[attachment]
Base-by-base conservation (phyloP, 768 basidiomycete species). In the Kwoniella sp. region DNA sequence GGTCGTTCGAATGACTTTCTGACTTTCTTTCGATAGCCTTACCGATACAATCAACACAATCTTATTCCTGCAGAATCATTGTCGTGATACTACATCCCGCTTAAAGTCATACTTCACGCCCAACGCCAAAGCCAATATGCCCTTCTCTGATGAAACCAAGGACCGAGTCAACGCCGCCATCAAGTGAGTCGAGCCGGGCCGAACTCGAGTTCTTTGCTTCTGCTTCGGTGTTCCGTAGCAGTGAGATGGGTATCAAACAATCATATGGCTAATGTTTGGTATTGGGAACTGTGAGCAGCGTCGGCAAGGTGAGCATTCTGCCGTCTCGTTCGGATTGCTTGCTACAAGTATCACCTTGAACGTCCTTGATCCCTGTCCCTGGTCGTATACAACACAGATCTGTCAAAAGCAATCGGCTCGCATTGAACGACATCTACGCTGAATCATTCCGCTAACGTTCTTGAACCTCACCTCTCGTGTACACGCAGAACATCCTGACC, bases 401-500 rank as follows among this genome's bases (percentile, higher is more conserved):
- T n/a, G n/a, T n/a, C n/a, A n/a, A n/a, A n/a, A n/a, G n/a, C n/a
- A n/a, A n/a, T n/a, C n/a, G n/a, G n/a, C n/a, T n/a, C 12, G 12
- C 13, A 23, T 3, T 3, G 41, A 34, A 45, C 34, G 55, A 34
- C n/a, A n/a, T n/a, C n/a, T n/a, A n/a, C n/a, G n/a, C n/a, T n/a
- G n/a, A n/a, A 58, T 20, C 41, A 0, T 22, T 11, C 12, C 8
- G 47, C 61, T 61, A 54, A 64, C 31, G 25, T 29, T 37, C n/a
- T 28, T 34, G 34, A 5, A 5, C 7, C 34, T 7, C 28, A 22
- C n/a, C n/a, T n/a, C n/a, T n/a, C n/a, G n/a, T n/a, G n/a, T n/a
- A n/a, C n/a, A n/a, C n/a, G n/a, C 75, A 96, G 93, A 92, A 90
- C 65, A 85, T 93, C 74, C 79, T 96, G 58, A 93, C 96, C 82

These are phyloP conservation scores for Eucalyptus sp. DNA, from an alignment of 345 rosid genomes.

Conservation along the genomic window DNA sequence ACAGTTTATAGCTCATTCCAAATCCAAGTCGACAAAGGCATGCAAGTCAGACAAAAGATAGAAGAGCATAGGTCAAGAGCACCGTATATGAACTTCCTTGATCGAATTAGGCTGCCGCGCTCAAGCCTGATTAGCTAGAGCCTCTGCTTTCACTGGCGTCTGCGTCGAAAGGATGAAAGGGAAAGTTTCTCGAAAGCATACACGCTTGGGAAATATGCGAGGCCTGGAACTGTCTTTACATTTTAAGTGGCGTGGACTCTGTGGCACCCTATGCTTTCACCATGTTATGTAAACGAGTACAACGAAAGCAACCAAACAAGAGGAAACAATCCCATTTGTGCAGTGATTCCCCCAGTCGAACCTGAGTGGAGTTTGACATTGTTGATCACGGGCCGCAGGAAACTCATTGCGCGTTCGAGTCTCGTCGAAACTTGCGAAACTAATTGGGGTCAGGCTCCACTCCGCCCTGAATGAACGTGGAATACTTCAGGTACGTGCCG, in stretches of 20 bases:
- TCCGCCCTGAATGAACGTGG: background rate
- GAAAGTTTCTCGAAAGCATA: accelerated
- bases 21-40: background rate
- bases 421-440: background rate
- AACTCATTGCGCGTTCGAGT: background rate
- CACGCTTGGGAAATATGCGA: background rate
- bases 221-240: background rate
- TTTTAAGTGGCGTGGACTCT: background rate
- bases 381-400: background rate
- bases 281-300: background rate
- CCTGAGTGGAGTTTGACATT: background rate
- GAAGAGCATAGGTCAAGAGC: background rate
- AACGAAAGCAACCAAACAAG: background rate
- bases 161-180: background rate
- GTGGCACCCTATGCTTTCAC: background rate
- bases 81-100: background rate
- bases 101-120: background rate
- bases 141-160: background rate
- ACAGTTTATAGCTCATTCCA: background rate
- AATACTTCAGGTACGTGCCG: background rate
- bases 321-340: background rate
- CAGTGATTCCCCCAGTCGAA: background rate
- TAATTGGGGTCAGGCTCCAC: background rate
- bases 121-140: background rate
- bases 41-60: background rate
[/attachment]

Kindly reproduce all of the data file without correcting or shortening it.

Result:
Base-by-base conservation (phyloP, 768 basidiomycete species). In the Kwoniella sp. region DNA sequence GGTCGTTCGAATGACTTTCTGACTTTCTTTCGATAGCCTTACCGATACAATCAACACAATCTTATTCCTGCAGAATCATTGTCGTGATACTACATCCCGCTTAAAGTCATACTTCACGCCCAACGCCAAAGCCAATATGCCCTTCTCTGATGAAACCAAGGACCGAGTCAACGCCGCCATCAAGTGAGTCGAGCCGGGCCGAACTCGAGTTCTTTGCTTCTGCTTCGGTGTTCCGTAGCAGTGAGATGGGTATCAAACAATCATATGGCTAATGTTTGGTATTGGGAACTGTGAGCAGCGTCGGCAAGGTGAGCATTCTGCCGTCTCGTTCGGATTGCTTGCTACAAGTATCACCTTGAACGTCCTTGATCCCTGTCCCTGGTCGTATACAACACAGATCTGTCAAAAGCAATCGGCTCGCATTGAACGACATCTACGCTGAATCATTCCGCTAACGTTCTTGAACCTCACCTCTCGTGTACACGCAGAACATCCTGACC, bases 401-500 rank as follows among this genome's bases (percentile, higher is more conserved):
- T n/a, G n/a, T n/a, C n/a, A n/a, A n/a, A n/a, A n/a, G n/a, C n/a
- A n/a, A n/a, T n/a, C n/a, G n/a, G n/a, C n/a, T n/a, C 12, G 12
- C 13, A 23, T 3, T 3, G 41, A 34, A 45, C 34, G 55, A 34
- C n/a, A n/a, T n/a, C n/a, T n/a, A n/a, C n/a, G n/a, C n/a, T n/a
- G n/a, A n/a, A 58, T 20, C 41, A 0, T 22, T 11, C 12, C 8
- G 47, C 61, T 61, A 54, A 64, C 31, G 25, T 29, T 37, C n/a
- T 28, T 34, G 34, A 5, A 5, C 7, C 34, T 7, C 28, A 22
- C n/a, C n/a, T n/a, C n/a, T n/a, C n/a, G n/a, T n/a, G n/a, T n/a
- A n/a, C n/a, A n/a, C n/a, G n/a, C 75, A 96, G 93, A 92, A 90
- C 65, A 85, T 93, C 74, C 79, T 96, G 58, A 93, C 96, C 82

These are phyloP conservation scores for Eucalyptus sp. DNA, from an alignment of 345 rosid genomes.

Conservation along the genomic window DNA sequence ACAGTTTATAGCTCATTCCAAATCCAAGTCGACAAAGGCATGCAAGTCAGACAAAAGATAGAAGAGCATAGGTCAAGAGCACCGTATATGAACTTCCTTGATCGAATTAGGCTGCCGCGCTCAAGCCTGATTAGCTAGAGCCTCTGCTTTCACTGGCGTCTGCGTCGAAAGGATGAAAGGGAAAGTTTCTCGAAAGCATACACGCTTGGGAAATATGCGAGGCCTGGAACTGTCTTTACATTTTAAGTGGCGTGGACTCTGTGGCACCCTATGCTTTCACCATGTTATGTAAACGAGTACAACGAAAGCAACCAAACAAGAGGAAACAATCCCATTTGTGCAGTGATTCCCCCAGTCGAACCTGAGTGGAGTTTGACATTGTTGATCACGGGCCGCAGGAAACTCATTGCGCGTTCGAGTCTCGTCGAAACTTGCGAAACTAATTGGGGTCAGGCTCCACTCCGCCCTGAATGAACGTGGAATACTTCAGGTACGTGCCG, in stretches of 20 bases:
- TCCGCCCTGAATGAACGTGG: background rate
- GAAAGTTTCTCGAAAGCATA: accelerated
- bases 21-40: background rate
- bases 421-440: background rate
- AACTCATTGCGCGTTCGAGT: background rate
- CACGCTTGGGAAATATGCGA: background rate
- bases 221-240: background rate
- TTTTAAGTGGCGTGGACTCT: background rate
- bases 381-400: background rate
- bases 281-300: background rate
- CCTGAGTGGAGTTTGACATT: background rate
- GAAGAGCATAGGTCAAGAGC: background rate
- AACGAAAGCAACCAAACAAG: background rate
- bases 161-180: background rate
- GTGGCACCCTATGCTTTCAC: background rate
- bases 81-100: background rate
- bases 101-120: background rate
- bases 141-160: background rate
- ACAGTTTATAGCTCATTCCA: background rate
- AATACTTCAGGTACGTGCCG: background rate
- bases 321-340: background rate
- CAGTGATTCCCCCAGTCGAA: background rate
- TAATTGGGGTCAGGCTCCAC: background rate
- bases 121-140: background rate
- bases 41-60: background rate